Identification of multiple nuclear export sequences in Fanconi anemia group A protein that contribute to CRM1-dependent nuclear export.

Department of Medical Oncology, VU University Medical Center, Amsterdam, The Netherlands.
Human Molecular Genetics (Impact Factor: 6.68). 06/2005; 14(10):1271-81. DOI: 10.1093/hmg/ddi138
Source: PubMed

ABSTRACT The Fanconi anemia (FA) pathway plays an important role in maintaining genomic stability, and defects in this pathway cause cancer susceptibility. The FA proteins have been found to function primarily in a nuclear complex, although a cytoplasmic localization and function for several FA proteins has also been reported. In this study, we investigated the possibility that FANCA, FANCC and FANCG are subjected to active export out of the nucleus. After treatment with leptomycin B, a specific inhibitor of CRM1-mediated nuclear export, the accumulation of epitope-tagged FANCA in the nucleus increased, whereas FANCC was affected to a lesser extent and FANCG showed no response. CRM1-mediated export of FANCA was further confirmed using CRM1 cotransfection, which led to a dramatic relocalization of FANCA to the cytoplasm. Five functional leucine-rich nuclear export sequences (NESs) distributed throughout the FANCA sequence were identified and characterized using an in vivo export assay. Simultaneous inactivation of three of these NESs resulted in a discrete but reproducible increase of FANCA nuclear accumulation. However, these NES mutations did not affect the ability of FANCA to complement the mitomycin C or cisplatin sensitivity of FA-A lymphoblasts. Surprisingly, mutations in the other two NESs resulted in an almost complete relocation of the protein to cytoplasm, suggesting that these motifs overlap with domains that are crucial for nuclear import. Taken together, these findings indicate that FANCA can be actively exported out of the nucleus by CRM1, revealing a new mechanism to regulate the function of the FA protein complex.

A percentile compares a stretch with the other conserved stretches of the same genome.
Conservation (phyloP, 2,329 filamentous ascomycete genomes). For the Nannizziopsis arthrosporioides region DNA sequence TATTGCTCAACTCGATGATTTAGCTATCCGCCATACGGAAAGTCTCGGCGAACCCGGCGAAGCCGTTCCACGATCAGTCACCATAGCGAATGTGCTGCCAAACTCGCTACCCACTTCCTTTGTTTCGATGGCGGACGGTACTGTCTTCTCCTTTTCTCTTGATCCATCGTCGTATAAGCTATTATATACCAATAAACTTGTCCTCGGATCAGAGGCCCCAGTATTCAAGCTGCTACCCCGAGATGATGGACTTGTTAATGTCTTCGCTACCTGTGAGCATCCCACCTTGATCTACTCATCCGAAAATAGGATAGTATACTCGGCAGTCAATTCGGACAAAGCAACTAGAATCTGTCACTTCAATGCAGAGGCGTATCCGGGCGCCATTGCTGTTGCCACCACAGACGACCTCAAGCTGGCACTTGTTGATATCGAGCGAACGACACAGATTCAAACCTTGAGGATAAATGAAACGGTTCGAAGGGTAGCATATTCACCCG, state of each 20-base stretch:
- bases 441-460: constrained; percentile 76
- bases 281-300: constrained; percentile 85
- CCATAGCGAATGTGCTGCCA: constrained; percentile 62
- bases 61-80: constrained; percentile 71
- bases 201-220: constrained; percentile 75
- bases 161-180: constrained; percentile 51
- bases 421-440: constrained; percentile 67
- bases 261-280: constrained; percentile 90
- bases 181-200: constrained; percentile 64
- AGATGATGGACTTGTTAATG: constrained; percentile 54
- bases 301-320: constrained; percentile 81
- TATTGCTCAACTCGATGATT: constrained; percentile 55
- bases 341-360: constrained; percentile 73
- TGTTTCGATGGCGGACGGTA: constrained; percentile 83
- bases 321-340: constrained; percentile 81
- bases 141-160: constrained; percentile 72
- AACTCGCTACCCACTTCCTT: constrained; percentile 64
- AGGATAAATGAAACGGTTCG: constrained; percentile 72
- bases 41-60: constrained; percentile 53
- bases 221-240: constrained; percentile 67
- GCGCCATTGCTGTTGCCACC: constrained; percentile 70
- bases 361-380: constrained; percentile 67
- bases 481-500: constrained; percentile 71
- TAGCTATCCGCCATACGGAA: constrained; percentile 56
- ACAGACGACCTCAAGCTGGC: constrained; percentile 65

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Available from: Frank Kruyt, Jan 08, 2015
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    • "Comparable mutations of leucine residues to alanines have frequently been used for the inactivation of NES sites (Ferrer et al., 2005; Jensik et al., 2004; Wen et al., 1995). NES sites are frequently and preferentially located within α-helical structures, and the most C-terminal leucine tends to be exposed and available for interactions (La Cour et al., 2004). "
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    ABSTRACT: In a field that embraces multiple aspects of both clinical and basic research and that moves impressively fast, any answers to the questions why, what and how can we learn from a rare disease like Fanconi anemia (FA) must remain tentative and preliminary. However, there are very encouraging advances, most notably at the level of understanding the molecular basis of FA and at the level of treatment via hematopoietic stem cell transplantation. For the sake of our patients we clearly need to arrive at meaningful genotype-phenotype correlations and individualized risk profiles. This requires prospective and longterm studies carried out in close cooperation among patients, clinicians and basic scientists. There are a number of open questions, for example relating to the mechanisms of chromosomal breakage and DNA repair, to the spectrum of genetic changes that herald and promote the emergence of leukaemia and solid tumors, and to the emergence of genetically reverted cells in blood and bone marrow of FA patients. Researchers in the fields of cancer and aging should be encouraged to and are likely to benefit from the study of Fanconi anemia, as are our patients from the welcome results of such studies.
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